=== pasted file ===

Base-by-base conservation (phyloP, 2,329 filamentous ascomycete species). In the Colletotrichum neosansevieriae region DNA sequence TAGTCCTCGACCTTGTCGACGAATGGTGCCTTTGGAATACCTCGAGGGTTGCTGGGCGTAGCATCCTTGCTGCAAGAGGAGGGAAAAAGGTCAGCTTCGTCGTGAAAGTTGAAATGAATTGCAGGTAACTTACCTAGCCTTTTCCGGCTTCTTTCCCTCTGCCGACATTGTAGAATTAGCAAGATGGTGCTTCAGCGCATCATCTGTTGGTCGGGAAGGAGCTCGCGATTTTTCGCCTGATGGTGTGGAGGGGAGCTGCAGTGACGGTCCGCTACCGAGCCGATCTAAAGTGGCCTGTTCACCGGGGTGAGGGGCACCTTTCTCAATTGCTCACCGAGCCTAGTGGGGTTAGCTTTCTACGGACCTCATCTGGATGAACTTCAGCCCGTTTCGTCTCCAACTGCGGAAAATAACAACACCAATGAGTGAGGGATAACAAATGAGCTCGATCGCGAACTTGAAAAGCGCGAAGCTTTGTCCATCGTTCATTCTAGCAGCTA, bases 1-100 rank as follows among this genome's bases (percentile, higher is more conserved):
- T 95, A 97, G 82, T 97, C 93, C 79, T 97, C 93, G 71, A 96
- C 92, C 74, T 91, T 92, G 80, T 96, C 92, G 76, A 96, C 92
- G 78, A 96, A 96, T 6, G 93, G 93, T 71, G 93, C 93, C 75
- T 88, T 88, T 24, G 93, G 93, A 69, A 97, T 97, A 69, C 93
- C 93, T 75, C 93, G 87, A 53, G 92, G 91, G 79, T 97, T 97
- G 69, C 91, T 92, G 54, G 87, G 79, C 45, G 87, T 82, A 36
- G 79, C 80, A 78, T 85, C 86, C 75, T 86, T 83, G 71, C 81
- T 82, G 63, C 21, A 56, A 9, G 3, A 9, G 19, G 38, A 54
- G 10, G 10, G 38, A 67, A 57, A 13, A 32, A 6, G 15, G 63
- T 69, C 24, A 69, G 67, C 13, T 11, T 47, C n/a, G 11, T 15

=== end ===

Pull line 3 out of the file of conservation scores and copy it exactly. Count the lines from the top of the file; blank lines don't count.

- C 92, C 74, T 91, T 92, G 80, T 96, C 92, G 76, A 96, C 92